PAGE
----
Accurate unbiased assessment of transfer length for prestressed concrete railroad ties requires detailed knowledge of the longitudinal variation of geometrical cross-section parameters responsible for establishing the resulting surface strain profile. This is because the complex cross-sectional shape produces a non-uniform strain plateau region, which makes the accurate evaluation of transfer length more difficult. In particular, human judgment of a “plateau region” for assessment of the average maximum strain becomes subject to large uncertainty, and clearly this procedure cannot be used in any type of automated in-plant transfer length diagnostics. The important geometrical tie parameters include the cross-sectional area, centroid, moment of inertia, and the eccentricity of the prestressing wires. If a CAD drawing is available, this information can be digitally extracted from the CAD model representation of the crosstie. In fact, this digital extraction has been done and has already been in use for some time in assessing transfer length for one of the common crosstie manufacturer designs. However, current research efforts are investigating the characteristics of existing crossties which have been in track for many years, for which CAD drawings of the original designs are unlikely to be available.
The objective of the current research is to develop a comprehensive understanding of the material characteristics that have caused splitting failures in prestressed concrete railroad ties, and those characteristics that have resulted in ties that have performed well after many years in track. As part of this effort, a three-dimensional (3D) Optical Scanning System is being used to accurately scan and quantify the surface geometry of previously manufactured ties that have been in service, so as to produce an accurate 3D CAD model for later analysis associated with the above long-term research objectives.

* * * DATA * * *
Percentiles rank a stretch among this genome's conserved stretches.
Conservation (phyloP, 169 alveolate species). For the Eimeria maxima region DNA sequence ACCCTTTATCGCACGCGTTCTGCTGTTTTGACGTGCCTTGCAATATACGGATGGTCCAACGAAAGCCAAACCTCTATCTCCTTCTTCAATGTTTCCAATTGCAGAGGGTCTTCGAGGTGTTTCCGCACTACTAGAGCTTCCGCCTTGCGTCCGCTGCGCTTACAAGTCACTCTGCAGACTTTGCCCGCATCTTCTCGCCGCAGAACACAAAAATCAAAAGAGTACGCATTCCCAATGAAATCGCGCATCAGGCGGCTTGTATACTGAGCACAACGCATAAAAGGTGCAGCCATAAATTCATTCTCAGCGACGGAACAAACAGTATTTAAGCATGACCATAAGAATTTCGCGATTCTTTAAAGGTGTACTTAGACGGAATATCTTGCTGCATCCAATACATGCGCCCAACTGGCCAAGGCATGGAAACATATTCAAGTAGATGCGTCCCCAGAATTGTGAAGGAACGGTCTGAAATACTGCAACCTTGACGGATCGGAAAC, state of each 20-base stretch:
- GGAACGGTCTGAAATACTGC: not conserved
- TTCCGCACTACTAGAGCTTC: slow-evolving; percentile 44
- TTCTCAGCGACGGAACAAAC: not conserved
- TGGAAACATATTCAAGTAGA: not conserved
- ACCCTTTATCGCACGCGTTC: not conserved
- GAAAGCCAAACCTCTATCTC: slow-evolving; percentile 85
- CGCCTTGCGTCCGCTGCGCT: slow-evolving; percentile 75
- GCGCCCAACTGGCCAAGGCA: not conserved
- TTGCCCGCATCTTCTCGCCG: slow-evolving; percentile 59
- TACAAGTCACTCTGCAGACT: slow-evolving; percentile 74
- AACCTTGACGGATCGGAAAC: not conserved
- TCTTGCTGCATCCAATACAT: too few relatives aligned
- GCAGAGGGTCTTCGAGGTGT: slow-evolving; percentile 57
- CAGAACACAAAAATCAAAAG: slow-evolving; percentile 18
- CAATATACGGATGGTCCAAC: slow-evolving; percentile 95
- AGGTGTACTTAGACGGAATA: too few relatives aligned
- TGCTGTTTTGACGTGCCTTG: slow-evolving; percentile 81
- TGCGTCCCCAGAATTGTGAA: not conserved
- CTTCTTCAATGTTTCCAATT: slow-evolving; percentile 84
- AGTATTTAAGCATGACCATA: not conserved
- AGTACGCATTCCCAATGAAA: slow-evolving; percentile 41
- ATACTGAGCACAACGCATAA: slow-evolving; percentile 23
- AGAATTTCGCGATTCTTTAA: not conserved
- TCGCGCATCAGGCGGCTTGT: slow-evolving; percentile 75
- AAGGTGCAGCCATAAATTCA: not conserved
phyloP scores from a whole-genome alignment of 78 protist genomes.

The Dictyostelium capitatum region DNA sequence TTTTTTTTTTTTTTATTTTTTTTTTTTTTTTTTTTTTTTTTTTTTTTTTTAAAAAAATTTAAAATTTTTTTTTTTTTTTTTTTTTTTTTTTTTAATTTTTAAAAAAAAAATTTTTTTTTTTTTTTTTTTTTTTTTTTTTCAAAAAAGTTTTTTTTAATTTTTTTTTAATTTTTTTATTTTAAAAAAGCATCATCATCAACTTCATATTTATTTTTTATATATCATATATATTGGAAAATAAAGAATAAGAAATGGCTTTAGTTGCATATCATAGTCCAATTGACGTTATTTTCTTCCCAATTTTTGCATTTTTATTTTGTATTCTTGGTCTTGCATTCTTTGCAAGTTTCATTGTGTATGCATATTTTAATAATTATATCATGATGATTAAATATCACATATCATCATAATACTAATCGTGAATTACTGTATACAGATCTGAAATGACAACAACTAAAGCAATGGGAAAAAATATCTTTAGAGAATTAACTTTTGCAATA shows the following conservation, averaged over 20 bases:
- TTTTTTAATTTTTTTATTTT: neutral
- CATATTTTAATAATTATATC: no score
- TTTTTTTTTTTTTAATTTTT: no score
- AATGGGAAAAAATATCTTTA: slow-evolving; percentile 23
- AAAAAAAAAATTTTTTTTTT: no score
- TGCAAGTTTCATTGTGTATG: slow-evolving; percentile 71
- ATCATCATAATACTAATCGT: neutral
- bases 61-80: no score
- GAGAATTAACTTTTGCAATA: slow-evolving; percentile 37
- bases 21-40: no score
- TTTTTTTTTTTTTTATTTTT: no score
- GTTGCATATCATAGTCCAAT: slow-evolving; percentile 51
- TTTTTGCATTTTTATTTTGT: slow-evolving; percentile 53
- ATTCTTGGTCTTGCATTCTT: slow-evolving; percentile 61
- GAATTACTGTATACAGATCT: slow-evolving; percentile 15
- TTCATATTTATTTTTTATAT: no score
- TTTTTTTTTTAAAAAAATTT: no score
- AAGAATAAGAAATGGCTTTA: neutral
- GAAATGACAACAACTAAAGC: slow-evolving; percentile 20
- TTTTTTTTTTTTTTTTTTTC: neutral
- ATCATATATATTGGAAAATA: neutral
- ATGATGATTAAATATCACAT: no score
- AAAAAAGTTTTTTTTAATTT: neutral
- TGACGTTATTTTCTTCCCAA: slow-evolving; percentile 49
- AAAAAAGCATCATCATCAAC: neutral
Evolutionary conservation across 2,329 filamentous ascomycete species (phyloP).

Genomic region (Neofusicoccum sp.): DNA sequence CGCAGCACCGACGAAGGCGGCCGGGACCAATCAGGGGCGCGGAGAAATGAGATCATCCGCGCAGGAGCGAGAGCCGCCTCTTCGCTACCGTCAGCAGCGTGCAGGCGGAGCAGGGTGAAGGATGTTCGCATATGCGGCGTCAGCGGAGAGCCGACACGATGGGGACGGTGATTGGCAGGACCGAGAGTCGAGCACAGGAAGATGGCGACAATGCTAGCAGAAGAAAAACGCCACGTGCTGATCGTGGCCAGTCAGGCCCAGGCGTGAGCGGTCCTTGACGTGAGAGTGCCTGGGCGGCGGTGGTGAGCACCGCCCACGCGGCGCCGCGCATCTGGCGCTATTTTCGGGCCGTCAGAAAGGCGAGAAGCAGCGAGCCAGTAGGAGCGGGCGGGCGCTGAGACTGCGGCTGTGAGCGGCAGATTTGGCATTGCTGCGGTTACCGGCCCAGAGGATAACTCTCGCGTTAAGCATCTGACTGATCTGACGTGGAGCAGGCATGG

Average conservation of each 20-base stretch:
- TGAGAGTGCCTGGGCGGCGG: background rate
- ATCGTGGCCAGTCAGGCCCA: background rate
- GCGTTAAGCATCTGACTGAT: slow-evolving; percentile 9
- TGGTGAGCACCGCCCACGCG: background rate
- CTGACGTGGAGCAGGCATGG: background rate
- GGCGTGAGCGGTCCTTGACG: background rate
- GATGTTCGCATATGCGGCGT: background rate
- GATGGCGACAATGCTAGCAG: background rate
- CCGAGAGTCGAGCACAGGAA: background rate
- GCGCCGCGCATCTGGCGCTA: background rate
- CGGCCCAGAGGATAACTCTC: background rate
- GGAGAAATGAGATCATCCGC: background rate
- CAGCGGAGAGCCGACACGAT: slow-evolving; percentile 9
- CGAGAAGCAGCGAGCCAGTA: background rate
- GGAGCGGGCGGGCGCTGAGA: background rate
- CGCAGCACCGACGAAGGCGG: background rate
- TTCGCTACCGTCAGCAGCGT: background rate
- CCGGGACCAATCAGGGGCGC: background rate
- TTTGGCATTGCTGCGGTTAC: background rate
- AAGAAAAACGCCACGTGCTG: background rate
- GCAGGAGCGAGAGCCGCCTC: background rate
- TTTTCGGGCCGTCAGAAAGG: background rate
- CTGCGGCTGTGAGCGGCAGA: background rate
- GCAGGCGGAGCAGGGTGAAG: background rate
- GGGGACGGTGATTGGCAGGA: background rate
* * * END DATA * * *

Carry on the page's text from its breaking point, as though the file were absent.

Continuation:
For the initial phase of this work, a sample from the CXT crossties of known geometrical characteristics that were subjected to representative long-term loading at the TTCI Facility in Pueblo Colorado, was scanned so as to accurately map out detailed 3D tie surface geometry. These ties were cast using the same concrete materials but with different prestressing wires, and were all subjected to the same extreme in-track loading for a period of several years. A commercially-available 3D Laser-Based Optical Scanning System, having a maximum spatial resolution of approximately 0.1mm, was used to perform the surface scanning operations presented in this paper. The CXT tie provides a useful initial evaluation of the accuracy and general feature capture capability of the scanning procedure, since a 3D CAD model for this tie has been provided by the manufacturer. A detailed qualitative and quantitative analysis is presented which compares the 3D CXT CAD model geometry with the 3D geometry of the experimentally scanned ties. Illustrations as to how this 3D technique can reveal such features as abrasion and wear, along with the longitudinal variation of the above mentioned cross-section parameters associated with longitudinal surface strain and transfer length assessment, are included in this paper.